The Federal Circuit’s July 9 decision in CLS Bank International v. Alice Corporation did little to alleviate the confusion that has been ravaging the world of intellectual property over abstract patents. The 2-1 ruling found that Alice Corp.’s business methods—involving a process for trading on a computer that uses a neutral third party to ensure both parties follow through on their obligations—were patentable subject matter. This was a reversal of the district court’s decision finding the patents invalid. The Federal Circuit’s decision further muddies the waters around what kinds of methods are patentable.
Here’s what we do know: 35 U.S.C. 101 allows the patenting of “any new and useful process, machine, manufacture, or composition of matter, or any new and useful improvement thereof.” The Supreme Court outlined three exceptions to this in its 1980 Diamond v. Chakrabarty decision: “The laws of nature, physical phenomena, and abstract ideas.” The trouble has come with defining just what qualifies as an abstract idea.
The high court provided a little bit of guidance in its 2010 Bilski v. Kappos decision, which allowed for the possibility of patenting business methods and said that the machine-or-transformation test is not the sole test to determine whether subject matter is patentable (see “Testing Tools”).
The scratching of heads began anew when the Supreme Court released its most recent IP decision, Mayo Collaborative Services v. Prometheus Labs. The court found that a method for administering drugs to patients was not patentable and said that a patentable process must contain “elements, sometimes referred to as an ‘inventive concept,’ sufficient to ensure that the patent … amounts to significantly more than a patent upon the natural law itself.”
In Alice, the majority and the dissent agreed on two points, says Janelle Waack, a partner at Novak, Druce & Quigg. “One, an abstract idea is not enough to make it a patentable invention. Two, merely implementing an abstract idea on a computer is not enough. I don’t think there’s any disagreement on those two points.” There has to be a further limitation to make the method patentable.
“Contrary to Alice’s argument … the fact that computer systems are ‘machines’ does not end the inquiry,” the majority wrote. But digging deeper, the court found that the use of “shadow” credit and debit records, or mock records, as part of the trade was enough of a limitation and that the records “do not appear to preempt much in the way of innovation.”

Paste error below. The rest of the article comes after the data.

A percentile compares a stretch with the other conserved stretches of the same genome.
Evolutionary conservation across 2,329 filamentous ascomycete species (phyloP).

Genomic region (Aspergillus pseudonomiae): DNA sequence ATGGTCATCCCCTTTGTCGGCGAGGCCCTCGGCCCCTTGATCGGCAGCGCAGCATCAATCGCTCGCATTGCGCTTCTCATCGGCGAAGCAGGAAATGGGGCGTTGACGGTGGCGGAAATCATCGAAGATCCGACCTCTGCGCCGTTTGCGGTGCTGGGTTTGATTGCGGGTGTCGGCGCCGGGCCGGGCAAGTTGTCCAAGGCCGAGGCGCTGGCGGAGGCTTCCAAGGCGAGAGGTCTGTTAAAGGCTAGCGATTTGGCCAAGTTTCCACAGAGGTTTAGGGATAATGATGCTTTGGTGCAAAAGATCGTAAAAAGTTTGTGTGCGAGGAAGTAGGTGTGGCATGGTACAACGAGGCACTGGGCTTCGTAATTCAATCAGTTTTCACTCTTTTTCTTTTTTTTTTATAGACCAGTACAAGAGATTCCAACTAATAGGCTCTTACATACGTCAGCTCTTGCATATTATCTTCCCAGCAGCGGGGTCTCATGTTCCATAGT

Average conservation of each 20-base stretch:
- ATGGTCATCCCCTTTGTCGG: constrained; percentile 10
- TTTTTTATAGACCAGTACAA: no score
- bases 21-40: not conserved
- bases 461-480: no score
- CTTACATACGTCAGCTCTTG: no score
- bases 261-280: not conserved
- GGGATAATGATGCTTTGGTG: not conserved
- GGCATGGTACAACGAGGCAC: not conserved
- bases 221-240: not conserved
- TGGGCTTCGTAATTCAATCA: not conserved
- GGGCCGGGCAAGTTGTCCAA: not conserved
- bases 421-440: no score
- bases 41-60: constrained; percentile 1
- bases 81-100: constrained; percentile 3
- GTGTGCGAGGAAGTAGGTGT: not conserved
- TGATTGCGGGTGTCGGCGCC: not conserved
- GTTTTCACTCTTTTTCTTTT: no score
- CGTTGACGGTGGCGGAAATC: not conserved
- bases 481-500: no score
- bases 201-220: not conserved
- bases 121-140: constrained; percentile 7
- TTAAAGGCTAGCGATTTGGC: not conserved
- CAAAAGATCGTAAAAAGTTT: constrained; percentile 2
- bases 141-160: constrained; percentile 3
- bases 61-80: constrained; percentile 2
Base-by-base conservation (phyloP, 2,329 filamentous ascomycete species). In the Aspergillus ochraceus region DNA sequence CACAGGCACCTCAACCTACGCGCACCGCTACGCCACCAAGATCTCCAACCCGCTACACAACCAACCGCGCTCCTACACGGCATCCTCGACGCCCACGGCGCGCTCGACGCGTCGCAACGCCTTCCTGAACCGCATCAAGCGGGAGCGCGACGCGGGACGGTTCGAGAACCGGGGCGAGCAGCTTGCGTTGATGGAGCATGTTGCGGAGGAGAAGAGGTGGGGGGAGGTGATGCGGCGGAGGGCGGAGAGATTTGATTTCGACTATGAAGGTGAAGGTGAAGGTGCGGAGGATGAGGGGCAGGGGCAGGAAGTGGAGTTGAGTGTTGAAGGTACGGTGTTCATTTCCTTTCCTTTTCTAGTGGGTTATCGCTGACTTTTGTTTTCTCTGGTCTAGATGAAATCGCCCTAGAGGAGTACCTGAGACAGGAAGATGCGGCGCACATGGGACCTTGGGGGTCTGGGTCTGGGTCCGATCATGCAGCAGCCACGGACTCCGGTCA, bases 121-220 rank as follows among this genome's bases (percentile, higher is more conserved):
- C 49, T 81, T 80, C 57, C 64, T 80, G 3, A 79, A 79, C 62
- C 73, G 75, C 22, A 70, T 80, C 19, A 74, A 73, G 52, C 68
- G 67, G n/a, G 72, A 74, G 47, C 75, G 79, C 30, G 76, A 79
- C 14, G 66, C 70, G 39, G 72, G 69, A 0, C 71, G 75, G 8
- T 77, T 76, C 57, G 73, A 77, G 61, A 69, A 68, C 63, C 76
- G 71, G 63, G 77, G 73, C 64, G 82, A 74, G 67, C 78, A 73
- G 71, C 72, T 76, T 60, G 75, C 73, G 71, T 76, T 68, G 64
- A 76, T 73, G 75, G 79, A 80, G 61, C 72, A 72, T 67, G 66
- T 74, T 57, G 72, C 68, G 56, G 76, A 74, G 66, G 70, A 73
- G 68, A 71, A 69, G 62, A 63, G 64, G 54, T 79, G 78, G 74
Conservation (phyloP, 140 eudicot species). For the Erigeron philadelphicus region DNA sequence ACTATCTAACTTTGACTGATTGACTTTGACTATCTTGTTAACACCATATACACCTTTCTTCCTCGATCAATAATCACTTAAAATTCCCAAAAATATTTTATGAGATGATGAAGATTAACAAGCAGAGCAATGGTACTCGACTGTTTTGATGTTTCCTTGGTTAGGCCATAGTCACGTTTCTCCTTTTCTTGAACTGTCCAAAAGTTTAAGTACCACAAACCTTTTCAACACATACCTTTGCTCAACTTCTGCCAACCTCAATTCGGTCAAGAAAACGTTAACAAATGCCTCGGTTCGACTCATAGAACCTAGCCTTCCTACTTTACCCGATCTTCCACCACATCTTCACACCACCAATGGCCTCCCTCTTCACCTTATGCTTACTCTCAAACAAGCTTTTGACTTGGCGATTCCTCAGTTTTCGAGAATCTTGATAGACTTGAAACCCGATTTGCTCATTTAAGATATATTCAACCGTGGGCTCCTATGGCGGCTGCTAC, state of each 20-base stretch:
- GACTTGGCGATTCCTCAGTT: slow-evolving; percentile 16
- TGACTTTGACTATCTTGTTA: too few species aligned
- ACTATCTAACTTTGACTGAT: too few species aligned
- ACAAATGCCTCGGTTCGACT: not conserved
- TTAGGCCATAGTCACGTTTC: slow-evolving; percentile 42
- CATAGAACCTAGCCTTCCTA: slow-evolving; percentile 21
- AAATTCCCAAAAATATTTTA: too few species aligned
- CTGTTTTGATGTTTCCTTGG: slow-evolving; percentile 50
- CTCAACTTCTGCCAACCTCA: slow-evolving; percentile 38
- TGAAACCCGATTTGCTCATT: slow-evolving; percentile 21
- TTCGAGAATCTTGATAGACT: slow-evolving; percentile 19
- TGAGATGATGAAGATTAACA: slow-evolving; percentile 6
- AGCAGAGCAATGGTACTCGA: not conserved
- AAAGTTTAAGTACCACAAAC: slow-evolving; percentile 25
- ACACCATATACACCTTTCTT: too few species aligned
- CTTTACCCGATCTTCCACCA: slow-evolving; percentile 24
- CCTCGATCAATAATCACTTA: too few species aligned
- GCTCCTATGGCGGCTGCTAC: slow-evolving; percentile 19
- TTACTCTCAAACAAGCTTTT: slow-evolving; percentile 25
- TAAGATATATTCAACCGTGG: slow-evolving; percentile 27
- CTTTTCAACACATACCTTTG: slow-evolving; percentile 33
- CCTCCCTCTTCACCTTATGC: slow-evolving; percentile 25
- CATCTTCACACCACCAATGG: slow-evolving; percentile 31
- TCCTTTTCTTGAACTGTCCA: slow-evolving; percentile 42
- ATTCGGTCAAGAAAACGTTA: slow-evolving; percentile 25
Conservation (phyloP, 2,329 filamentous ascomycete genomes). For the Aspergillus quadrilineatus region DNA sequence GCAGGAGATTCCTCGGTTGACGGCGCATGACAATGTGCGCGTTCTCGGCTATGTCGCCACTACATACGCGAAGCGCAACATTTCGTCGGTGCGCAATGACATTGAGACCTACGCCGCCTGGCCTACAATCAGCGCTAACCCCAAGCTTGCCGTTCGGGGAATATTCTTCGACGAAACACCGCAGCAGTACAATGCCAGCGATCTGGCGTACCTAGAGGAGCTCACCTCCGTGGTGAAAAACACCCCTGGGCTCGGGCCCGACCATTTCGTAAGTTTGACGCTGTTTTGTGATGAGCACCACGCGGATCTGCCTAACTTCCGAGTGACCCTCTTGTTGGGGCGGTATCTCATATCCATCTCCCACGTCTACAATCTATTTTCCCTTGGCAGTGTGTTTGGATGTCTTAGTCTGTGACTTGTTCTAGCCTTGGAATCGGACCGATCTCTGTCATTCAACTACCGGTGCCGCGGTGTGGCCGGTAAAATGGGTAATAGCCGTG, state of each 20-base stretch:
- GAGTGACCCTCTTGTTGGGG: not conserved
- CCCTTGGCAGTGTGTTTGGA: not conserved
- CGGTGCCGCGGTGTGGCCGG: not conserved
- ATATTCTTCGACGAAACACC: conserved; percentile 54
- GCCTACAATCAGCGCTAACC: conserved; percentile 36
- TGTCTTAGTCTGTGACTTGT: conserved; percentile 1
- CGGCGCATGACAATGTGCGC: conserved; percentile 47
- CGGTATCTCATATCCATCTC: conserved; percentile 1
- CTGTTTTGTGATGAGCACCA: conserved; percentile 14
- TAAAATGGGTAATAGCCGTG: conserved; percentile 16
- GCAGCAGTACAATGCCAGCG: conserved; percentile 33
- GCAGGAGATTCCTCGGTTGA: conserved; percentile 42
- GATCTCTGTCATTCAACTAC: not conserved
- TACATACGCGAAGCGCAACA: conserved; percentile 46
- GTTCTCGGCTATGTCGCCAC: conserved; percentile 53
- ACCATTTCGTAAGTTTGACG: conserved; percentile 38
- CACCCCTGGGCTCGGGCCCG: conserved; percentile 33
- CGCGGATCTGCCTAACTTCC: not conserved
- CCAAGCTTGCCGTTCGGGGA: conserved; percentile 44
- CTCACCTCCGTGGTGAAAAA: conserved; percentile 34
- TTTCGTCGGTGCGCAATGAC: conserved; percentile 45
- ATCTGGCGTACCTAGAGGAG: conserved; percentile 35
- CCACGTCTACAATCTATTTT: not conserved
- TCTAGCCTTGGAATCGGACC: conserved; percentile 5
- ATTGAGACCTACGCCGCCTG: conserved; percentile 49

However, the dissent did not find that argument convincing. “That is not a limiting feature at all,” dissenting Judge Sharon Prost wrote. “Any financial intermediation would in one way or another use a ‘shadow account.’”
Shadow records aside, the majority decided that Alice’s business methods were patentable because it found them to be a specific application of a broader abstract idea, one that didn’t preempt the use of the idea itself. At first read, this seems peculiar, considering that, as Waack points out, “the fundamental basis of the patent system is to allow somebody to preempt others so they can get the benefit of their invention.” But, as the Federal Circuit said, “no one is entitled to claim an exclusive right to a fundamental truth or disembodied concept that would foreclose every future innovation in that art.”
Now, in-house counsel have both the preemption element and the “specific application” test to consider when submitting claims that deal with abstract ideas. But even with all the little guidelines that courts have offered, including those in Diamond and Alice, there is still no way for counsel to be sure how challenges to patents will play out in litigation.
In its Alice opinion, the Federal Circuit acknowledged the difficulty of wrestling with this question. “The abstractness of the ‘abstract ideas’ test to patent eligibility has become a serious problem, leading to great uncertainty and to the devaluing of inventions of practical utility and economic potential,” the majority wrote.
“There’s not a bright-line test that can tell me whether a claim is directed purely to an abstract idea or not,” Waack says. “If the Federal Circuit and the Supreme Court haven’t been able to come up with a bright-line test, perhaps this is the best they can do.”
Waack says that in-house counsel should not shy away from presenting claims that are directed toward concepts, precisely because there is so much uncertainty. But adding a computer to an abstract idea isn’t going to be enough to satisfy courts. And if a company’s patent has further limitations on the abstract concept, counsel should proceed with caution.
“It’s hard,” says James Mullen, a partner at Morrison & Foerster. “But short of the Supreme Court drawing a clear line, which they’re unlikely to do, or Congress articulating a clear standard, which they are also unlikely to do, we have lots of litigation ahead of us.”